10. There are a couple of ways we can do this:  One way is to just open up Web.config and scroll to the <services> element:

    11. Another way is to right-click on your Web.config and choose "Edit WCF Configuration..."
      SPECIAL NOTE:  There seems to be a "feature" that makes this not show up initially.  This is usually "fixed" by simply going to Tools...WCF Service Configuration Editor
      The funny thing is you don't appear to have to actually use this tool just open it and close it then you can right-click Web.config to get the editor option.  Weird.

    12. If you expand the Service area and look at the Endpoints, you can see that wsHTTPBinding is used.  Once you have verified, close this dialog box.

    13. The only thing I wish here is that the endpoints would be "automagically" named for us (we could always change the names) but, sadly, that is not the case.
    14. At this point we have created our service, run it, verified it is in IIS, and verified it uses wsHTTPBinding.  Now we need to create a client to consume the service.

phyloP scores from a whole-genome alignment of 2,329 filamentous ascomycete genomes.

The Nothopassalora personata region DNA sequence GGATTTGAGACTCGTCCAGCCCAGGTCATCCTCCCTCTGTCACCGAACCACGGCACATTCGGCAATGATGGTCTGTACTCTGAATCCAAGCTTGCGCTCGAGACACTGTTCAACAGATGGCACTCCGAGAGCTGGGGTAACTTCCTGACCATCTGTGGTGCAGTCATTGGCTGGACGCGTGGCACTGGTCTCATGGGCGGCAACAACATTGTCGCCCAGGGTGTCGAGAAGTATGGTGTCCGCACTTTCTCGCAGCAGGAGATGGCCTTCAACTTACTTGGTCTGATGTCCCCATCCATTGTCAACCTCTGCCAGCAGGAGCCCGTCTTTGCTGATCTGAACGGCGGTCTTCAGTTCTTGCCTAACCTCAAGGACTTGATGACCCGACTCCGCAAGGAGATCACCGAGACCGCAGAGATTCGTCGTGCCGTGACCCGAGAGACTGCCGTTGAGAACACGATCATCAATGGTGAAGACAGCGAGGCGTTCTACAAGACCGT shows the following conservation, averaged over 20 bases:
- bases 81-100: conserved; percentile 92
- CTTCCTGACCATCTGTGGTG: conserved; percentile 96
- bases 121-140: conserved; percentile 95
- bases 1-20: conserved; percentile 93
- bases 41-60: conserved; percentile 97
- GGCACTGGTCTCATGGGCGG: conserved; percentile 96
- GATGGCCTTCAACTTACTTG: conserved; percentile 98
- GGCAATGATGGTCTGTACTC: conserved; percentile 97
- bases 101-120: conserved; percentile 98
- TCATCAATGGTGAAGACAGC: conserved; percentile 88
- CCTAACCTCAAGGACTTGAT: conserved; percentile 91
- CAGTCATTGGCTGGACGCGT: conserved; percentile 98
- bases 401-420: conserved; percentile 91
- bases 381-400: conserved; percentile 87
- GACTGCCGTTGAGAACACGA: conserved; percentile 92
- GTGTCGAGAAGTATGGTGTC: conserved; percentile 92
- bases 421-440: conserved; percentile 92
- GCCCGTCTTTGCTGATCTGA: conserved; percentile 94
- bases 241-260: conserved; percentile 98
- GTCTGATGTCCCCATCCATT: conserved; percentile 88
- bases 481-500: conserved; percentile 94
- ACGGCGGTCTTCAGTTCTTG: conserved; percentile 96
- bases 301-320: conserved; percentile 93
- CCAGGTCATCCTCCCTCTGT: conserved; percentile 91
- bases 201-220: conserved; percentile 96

15. In Visual Studio, right-click on your Solution and choose Add New Project...

    16. Let's use a Console Application for our client this time around.  Make sure to use your language of choice.

    17. Call the application "CoolServiceClientVB" or "CoolServiceClientCS" as appropriate then click on OK.

    18. Set the new project as the Startup Project.  

    19. Now we need to right-click on the project and choose Add Service Reference...

    20. The new service dialog is very cool and will find services in your solution if you just click on Discover --go for it!